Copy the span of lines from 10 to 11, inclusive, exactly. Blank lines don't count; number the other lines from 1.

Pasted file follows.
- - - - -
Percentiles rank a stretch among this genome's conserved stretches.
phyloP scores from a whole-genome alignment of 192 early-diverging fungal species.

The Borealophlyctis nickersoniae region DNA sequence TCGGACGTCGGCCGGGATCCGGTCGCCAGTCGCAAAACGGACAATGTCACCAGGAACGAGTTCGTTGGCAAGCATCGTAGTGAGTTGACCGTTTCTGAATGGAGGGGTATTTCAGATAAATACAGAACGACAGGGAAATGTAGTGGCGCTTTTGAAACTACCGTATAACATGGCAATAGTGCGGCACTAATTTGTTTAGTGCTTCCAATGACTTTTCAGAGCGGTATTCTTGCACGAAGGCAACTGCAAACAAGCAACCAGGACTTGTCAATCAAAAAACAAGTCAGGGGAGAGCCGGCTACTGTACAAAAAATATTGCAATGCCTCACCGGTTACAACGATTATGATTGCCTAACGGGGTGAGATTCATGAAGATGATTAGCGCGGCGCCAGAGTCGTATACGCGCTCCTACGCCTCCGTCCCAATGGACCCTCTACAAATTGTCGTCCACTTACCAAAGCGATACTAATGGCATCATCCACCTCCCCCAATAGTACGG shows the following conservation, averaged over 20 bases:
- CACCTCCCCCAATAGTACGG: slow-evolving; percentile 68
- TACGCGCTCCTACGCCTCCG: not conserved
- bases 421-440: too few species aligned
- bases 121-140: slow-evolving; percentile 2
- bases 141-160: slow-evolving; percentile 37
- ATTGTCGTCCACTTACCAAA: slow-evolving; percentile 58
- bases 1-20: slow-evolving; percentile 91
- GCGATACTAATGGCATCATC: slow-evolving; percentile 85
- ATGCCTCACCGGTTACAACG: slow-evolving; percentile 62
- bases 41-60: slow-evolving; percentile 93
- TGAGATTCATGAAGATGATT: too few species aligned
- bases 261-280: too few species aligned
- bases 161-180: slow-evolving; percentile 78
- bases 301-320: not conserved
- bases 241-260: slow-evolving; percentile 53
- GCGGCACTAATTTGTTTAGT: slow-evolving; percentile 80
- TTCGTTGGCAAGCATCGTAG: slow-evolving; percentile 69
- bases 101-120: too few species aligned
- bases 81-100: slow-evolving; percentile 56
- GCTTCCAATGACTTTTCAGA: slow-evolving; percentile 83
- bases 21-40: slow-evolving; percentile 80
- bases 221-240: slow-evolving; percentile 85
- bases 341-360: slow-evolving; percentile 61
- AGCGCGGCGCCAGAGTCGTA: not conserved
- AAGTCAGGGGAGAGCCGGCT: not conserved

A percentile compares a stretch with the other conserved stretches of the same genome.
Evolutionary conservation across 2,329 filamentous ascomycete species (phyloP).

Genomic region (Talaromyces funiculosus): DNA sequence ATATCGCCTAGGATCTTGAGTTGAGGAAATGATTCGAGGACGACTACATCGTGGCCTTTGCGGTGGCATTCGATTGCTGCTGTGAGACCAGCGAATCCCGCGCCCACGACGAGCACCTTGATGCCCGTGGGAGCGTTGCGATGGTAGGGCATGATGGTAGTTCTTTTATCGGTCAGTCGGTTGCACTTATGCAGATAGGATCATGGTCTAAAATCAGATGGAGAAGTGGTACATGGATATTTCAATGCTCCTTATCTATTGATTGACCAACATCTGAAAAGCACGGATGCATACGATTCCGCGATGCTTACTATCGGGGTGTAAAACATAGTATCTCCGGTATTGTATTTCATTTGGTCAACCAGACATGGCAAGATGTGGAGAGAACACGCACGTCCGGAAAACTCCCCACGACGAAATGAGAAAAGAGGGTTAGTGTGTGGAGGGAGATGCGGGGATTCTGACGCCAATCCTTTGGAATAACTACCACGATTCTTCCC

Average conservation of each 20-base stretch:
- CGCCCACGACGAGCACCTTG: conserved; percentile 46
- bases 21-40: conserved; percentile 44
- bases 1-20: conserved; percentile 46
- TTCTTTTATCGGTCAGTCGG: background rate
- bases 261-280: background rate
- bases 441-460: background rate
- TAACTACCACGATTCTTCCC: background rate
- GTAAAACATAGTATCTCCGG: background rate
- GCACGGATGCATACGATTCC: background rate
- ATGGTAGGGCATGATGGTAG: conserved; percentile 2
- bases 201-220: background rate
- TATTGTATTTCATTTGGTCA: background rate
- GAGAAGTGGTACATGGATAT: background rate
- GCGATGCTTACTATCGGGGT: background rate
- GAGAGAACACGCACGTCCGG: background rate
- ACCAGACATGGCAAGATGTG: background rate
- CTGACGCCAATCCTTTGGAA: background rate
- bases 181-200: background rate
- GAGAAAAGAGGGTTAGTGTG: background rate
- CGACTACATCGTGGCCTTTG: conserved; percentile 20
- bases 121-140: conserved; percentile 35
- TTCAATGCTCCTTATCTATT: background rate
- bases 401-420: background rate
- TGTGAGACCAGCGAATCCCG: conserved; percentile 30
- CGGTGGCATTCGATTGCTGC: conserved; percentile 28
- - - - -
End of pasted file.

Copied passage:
- bases 1-20: slow-evolving; percentile 91
- GCGATACTAATGGCATCATC: slow-evolving; percentile 85